Definition of high tide in English:

high tide

noun

  • 1The state of the tide when at its highest level.

    ‘at high tide you have to go inland’
    • ‘The country's coastline lies 1 to 1.5 meters below sea level at high tide, necessitating elaborate systems of drainage canals.’
    • ‘To the west of the breakwater the beach height and width has continued to reduce to such a level that at high tide the sea reaches the sea wall.’
    • ‘At Kew, there can be as little as three feet of water during low tide, while a high tide results in Hammersmith Bridge becoming almost impassable.’
    • ‘Some bodies of water, including parts of the Pacific Basin, have mixed tides, where a single low tide follows two high tides.’
    • ‘There was a little hill of sand that separated the lagoon from the ocean when it was low tide, and the two flowed together at high tide.’
    • ‘Cargo is transported from ship to shore at high tide.’
    • ‘The ‘Altmark’ was re-floated at high tide and continued to Germany - minus her prize.’
    • ‘These creatures migrate to the surface at low tide and burrow back down at high tide - a round-trip of less than eight inches.’
    • ‘At high tide all that remain of the rocks are tiny islands.’
    • ‘There's a phenomenal tide speed that goes past and at high tide it is 8ft above the level of the street for the majority of the Sutton area.’
    • ‘At high tide at sunrise and sunset the water runs into and fills the moon.’
    • ‘At high tide, the little bay looks deep and blue and can even develop some modest whitecaps.’
    • ‘Approach channels to the port currently have a draft of 11.6m at all tides, and 12.1m at high tide.’
    • ‘At high tide there was a bigger landing boat, which had come after all the small ones.’
    • ‘‘It was like low tide to high tide in a matter of seconds,’ he said.’
    • ‘At high tide, many mudskipper species take cover in their submerged burrows to avoid being attacked by predatory fish that cruise the shallows.’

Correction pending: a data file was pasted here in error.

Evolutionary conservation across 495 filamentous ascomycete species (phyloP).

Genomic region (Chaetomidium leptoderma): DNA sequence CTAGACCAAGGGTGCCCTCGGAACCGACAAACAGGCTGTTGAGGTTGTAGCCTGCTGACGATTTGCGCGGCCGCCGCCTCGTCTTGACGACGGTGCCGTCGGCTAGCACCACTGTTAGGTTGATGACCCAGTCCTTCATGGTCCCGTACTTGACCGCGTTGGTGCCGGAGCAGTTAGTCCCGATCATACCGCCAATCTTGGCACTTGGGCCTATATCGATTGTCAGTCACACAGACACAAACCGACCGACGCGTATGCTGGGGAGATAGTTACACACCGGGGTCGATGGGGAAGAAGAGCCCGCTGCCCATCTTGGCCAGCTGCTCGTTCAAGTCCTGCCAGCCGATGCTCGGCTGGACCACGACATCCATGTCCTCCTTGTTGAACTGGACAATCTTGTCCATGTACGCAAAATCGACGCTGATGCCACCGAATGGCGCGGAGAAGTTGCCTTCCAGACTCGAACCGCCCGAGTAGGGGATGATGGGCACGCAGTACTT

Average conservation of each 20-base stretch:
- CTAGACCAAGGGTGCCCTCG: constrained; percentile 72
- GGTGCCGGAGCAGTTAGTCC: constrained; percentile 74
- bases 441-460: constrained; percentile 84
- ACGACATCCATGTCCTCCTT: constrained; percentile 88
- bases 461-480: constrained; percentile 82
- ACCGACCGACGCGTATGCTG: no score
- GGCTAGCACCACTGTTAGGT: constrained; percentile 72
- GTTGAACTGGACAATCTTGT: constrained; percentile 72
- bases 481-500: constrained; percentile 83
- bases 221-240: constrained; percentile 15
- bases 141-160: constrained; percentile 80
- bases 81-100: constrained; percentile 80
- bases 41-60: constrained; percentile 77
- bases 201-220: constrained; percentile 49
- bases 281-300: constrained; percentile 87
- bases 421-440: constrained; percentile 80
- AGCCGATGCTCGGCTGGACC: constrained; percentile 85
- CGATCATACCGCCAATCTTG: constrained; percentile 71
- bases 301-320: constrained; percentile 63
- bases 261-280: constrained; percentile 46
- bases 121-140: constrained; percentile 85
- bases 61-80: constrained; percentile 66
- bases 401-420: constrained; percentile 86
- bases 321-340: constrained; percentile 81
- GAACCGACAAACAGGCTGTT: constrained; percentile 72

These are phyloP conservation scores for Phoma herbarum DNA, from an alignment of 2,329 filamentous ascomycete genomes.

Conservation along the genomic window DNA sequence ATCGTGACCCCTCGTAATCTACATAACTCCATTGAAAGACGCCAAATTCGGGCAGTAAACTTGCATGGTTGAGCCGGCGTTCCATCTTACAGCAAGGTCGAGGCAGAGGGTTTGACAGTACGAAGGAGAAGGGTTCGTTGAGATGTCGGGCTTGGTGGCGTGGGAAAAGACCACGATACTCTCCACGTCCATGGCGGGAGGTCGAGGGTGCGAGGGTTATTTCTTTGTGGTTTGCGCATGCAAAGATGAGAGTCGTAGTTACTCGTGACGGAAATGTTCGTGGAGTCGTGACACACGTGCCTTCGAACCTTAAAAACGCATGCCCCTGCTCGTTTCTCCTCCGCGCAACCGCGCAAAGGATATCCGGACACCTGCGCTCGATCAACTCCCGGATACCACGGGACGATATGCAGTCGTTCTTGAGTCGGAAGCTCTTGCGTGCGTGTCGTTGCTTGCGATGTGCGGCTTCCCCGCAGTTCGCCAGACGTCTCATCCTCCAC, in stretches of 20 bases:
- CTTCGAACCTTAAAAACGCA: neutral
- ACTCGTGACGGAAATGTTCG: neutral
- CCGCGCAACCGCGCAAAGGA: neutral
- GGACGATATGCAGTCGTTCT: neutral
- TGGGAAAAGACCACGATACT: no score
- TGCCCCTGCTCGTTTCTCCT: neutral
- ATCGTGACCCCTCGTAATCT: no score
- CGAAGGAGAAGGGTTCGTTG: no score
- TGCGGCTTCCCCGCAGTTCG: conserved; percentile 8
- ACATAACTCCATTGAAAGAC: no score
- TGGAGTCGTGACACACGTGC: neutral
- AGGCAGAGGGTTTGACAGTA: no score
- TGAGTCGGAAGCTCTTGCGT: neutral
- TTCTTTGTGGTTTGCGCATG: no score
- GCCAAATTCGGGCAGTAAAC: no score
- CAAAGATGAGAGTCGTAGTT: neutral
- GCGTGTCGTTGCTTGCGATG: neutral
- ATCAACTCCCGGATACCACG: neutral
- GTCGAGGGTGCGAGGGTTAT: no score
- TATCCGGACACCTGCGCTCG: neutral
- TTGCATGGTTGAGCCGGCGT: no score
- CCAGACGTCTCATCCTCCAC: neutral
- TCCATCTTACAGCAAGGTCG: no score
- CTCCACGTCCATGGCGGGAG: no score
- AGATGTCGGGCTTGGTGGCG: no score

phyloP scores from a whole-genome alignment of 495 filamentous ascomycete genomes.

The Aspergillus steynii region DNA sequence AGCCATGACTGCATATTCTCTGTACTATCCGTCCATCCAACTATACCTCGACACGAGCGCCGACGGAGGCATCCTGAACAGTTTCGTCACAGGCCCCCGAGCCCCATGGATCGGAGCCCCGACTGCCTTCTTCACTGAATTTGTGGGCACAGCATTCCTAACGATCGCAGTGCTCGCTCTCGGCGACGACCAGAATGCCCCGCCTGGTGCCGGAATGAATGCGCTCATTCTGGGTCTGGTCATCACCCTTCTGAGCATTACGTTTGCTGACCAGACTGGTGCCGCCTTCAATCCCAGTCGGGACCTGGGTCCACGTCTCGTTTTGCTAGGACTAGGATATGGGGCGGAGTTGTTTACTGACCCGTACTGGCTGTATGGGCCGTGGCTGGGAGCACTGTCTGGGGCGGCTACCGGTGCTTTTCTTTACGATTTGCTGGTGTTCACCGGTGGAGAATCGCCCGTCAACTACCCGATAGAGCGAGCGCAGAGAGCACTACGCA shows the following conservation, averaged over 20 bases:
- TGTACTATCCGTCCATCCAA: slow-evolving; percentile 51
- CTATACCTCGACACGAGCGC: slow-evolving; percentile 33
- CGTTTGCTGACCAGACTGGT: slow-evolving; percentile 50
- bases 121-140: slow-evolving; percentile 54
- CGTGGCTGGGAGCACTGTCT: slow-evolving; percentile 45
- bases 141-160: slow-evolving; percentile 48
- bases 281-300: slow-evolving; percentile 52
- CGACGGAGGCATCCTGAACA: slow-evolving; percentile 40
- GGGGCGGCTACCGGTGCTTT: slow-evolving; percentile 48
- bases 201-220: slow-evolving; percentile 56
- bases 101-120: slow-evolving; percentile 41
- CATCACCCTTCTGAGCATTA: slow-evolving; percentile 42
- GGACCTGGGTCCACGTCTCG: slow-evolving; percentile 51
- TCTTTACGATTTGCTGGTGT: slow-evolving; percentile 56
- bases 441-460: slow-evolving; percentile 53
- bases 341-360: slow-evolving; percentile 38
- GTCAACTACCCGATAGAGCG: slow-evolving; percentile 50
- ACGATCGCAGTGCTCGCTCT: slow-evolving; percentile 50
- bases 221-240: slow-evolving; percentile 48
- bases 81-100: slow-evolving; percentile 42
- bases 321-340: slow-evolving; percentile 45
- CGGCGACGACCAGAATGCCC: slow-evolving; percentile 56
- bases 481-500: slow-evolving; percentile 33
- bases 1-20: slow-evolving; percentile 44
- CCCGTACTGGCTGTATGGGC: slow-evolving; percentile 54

• ‘At low tide spelunk through caves and touch the base of giant rocks reaching up from the ocean floor; at high tide kayak around miniature islands.’
    • ‘As explained earlier, this section is fully tidal and as such alters in depth from low tide to high tide by an average of about 17 ft.’
    • ‘An experiment at Northwestern University in Chicago used oysters that normally opened up their shells at high tide each day.’
    • ‘Storm surge combined with high tides and runoff from rainfall took boaters by surprise as new high water marks were recorded.’
    1. 1.1 The highest point of something.
      ‘the high tide of nationalism’
      • ‘The first six months of 1942 marked the high tide of Axis victories in World War II.’
      • ‘Its incomparable architecture will forever stand as testimony to the high tide of Arab achievement.’
      • ‘In his first volume of The Age of Reagan, our friend Steve Hayward begins the story in 1964 at the high tide of liberalism.’
      • ‘The high tide of this influence would not come for nearly 1,500 years.’
      • ‘From this distance, though I hope I am wrong about this, his campaign seems quixotic, his footing insecure against the high tide of conservatism.’
      • ‘The Treaty of Paris marked the high tide of late nineteenth-century colonialism in the United States.’
      • ‘Historically, they point out that no Islamic society, even during the high tide of Islamic civilization, was governed exclusively according to Islamic law.’
      • ‘Some more of Nasha and the night floated on the high tide of music.’
      • ‘It seems like only yesterday I was succumbing to fashion's high tide and investing in low cut jeans, though I've never completed the look with a thong.’
      • ‘At this period of our life, he would say at the high tide of Victorianism, we need less harping on conscience and more appeals to critical intelligence.’
      • ‘First, Lone Star's defeat may well signal the high tide of Western vulture funds in Asia, and this is no bad thing.’
      • ‘The culmination of this period of high tide was the completion of the celebrated ‘The Night Watch’.’
      • ‘Louis also enjoyed great financial wealth, for this was the high tide of the medieval economy.’
      • ‘It was the high tide of American engagement with the Asian country.’
      • ‘The rest of the twenties were in many ways the high tide of the Federal Reserve System.’
      • ‘Today, we have the strategic science regime that was initiated during the high tide of neoliberalism in the late 1980s.’

Pronunciation

high tide